In 2012, Brenda Leuzzi had surgery to remove fibroids, which are benign (non-cancerous) growths on the uterus. Unfortunately, the benign fibroid was actually undiagnosed uterine cancer and the morcellator spread cancerous tissue throughout her abdomen. After a hard fight, 44 year-old Leuzzi died last week.
Her hysterectomy was performed with a surgical robot and an electrical tool known as a laparoscopic power morcellator, which uses spinning blades to grind up tissues before they are removed through small incisions in the abdomen.
She was diagnosed with leiomyosarcoma, a highly-aggressive form of sarcoma that has a low survival rate once it metastasizes (spreads beyond the uterus). Many cases of leiomyosarcoma remain dormant inside the uterus for years and can be surgically removed. However, if a power morcellator spreads cancerous tissue, a patient’s chances of long-term survival greatly diminish.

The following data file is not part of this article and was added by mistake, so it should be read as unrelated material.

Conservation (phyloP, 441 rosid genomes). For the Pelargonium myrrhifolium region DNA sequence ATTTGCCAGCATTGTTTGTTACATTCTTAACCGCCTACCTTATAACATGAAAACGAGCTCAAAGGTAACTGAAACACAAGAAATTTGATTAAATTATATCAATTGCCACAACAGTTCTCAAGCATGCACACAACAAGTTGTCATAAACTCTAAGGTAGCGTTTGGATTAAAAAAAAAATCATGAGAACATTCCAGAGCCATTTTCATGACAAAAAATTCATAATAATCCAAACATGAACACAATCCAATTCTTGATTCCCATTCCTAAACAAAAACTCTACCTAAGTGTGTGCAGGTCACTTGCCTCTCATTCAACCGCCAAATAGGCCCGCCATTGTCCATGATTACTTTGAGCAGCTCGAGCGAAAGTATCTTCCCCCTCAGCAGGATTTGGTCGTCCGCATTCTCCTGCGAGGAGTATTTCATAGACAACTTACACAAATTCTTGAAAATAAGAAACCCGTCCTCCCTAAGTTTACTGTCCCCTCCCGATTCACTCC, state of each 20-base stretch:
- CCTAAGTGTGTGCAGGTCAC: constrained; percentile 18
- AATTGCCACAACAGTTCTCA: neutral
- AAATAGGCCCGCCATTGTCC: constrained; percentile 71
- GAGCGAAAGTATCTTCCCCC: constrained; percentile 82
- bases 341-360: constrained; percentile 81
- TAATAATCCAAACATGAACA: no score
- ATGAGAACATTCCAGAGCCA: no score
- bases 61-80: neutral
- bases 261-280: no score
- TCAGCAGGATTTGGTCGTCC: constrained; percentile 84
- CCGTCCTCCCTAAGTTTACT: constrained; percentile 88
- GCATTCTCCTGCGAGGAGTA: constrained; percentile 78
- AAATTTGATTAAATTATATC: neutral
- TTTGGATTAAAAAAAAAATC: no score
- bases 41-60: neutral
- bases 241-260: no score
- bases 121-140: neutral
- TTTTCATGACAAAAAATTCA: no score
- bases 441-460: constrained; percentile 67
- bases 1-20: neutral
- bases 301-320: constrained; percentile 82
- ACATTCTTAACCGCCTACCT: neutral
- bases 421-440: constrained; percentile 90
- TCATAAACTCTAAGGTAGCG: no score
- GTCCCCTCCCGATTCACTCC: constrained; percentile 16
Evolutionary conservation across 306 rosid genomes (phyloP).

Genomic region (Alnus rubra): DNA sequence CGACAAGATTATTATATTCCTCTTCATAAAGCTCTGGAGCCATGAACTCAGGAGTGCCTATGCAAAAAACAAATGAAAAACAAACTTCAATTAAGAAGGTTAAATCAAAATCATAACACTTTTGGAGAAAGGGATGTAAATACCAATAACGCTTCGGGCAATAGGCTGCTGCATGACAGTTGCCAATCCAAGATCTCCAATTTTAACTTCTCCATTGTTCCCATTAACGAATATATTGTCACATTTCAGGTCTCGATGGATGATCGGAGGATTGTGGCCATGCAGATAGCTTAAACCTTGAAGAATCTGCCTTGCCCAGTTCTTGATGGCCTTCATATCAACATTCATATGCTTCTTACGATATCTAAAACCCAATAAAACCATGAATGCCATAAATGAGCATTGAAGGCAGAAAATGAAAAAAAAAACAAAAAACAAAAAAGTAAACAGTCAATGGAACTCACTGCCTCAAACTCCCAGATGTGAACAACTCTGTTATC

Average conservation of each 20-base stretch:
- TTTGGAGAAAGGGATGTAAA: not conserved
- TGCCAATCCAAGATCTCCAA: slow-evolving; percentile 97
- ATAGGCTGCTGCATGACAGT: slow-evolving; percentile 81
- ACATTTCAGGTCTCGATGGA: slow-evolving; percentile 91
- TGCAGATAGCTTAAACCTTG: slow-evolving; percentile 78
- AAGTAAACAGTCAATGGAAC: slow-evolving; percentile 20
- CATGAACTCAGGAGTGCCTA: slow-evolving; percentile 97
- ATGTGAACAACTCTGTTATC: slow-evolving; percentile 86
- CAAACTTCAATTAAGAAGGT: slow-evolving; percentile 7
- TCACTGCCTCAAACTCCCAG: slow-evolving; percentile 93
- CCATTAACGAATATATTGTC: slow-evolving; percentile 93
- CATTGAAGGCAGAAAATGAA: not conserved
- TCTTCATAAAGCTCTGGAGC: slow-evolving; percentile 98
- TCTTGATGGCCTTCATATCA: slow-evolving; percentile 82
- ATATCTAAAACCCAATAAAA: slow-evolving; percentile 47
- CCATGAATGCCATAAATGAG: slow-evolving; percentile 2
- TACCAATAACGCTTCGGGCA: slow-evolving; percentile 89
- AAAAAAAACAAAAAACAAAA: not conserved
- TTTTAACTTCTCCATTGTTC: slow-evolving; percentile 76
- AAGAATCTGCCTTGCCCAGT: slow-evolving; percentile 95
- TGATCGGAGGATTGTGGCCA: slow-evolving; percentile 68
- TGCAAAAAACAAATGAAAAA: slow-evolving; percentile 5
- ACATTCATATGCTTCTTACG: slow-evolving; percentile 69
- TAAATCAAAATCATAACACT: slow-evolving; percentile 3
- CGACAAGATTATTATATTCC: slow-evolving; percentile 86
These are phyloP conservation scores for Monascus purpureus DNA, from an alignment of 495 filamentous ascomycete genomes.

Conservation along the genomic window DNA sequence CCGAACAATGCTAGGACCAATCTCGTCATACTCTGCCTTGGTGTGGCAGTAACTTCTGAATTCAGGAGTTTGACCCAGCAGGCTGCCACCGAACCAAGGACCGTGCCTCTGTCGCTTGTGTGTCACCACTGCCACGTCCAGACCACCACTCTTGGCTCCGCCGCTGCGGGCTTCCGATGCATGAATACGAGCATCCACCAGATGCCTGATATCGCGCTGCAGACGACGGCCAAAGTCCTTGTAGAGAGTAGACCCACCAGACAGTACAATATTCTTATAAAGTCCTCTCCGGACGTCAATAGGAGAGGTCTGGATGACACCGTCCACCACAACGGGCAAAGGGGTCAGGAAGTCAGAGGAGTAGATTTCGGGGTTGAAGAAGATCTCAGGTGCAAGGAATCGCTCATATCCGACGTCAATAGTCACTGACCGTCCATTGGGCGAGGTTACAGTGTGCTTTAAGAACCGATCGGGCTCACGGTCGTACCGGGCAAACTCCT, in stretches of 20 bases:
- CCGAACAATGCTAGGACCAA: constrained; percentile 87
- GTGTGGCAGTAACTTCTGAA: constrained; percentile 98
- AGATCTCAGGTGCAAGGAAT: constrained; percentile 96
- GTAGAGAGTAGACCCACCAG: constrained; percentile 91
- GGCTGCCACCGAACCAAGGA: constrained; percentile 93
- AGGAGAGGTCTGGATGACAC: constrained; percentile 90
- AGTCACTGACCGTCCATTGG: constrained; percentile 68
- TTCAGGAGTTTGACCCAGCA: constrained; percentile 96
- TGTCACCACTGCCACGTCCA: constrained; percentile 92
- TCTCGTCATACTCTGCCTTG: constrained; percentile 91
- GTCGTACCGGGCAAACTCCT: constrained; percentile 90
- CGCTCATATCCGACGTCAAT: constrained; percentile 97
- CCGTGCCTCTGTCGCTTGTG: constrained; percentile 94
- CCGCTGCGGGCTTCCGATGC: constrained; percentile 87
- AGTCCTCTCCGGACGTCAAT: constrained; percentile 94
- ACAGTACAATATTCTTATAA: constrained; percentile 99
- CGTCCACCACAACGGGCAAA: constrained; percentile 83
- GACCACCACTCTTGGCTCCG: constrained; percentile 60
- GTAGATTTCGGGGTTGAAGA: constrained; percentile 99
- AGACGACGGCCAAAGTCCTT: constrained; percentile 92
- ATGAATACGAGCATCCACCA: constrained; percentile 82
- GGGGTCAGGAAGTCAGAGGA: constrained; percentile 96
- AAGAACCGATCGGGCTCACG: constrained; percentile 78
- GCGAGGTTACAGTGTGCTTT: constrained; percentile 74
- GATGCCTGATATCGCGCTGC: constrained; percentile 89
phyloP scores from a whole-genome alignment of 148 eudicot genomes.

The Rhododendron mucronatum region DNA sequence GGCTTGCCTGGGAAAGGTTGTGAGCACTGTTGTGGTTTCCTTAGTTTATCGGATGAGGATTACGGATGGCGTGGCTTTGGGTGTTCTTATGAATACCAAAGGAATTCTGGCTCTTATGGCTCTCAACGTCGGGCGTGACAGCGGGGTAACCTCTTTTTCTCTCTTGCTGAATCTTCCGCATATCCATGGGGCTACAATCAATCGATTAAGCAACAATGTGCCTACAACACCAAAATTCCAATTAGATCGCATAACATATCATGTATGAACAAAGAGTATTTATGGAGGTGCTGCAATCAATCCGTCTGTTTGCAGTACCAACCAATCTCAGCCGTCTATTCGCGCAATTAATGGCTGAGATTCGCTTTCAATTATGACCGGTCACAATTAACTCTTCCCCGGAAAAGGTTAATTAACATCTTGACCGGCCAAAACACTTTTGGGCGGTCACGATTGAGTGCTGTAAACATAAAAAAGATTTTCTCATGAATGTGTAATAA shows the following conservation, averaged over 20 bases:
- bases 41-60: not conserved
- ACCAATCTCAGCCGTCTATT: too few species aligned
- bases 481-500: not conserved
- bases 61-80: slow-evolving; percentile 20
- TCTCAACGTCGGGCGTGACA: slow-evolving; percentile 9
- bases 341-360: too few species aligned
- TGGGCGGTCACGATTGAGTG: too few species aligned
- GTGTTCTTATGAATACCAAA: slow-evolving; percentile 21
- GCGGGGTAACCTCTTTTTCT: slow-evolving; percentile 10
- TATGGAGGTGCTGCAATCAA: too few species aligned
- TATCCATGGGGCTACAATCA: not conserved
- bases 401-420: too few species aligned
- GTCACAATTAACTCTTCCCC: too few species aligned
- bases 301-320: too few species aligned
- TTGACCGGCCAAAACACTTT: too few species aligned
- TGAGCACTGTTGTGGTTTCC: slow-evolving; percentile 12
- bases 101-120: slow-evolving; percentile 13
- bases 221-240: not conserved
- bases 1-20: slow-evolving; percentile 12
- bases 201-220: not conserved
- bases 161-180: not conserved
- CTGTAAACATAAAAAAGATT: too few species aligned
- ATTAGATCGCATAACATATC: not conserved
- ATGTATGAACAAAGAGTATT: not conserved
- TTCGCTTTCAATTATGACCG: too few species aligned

There is no reliable way to know whether a fibroid is actually cancer until after tissue is removed and examined under a microscopy by a pathologist. The FDA estimates that 1 in 350 women who has fibroid surgery actually has undiagnosed cancer, and 1 in 500 has leiomyosarcoma. In April 2014, the FDA recommended against using morcellators in gynecological surgery.
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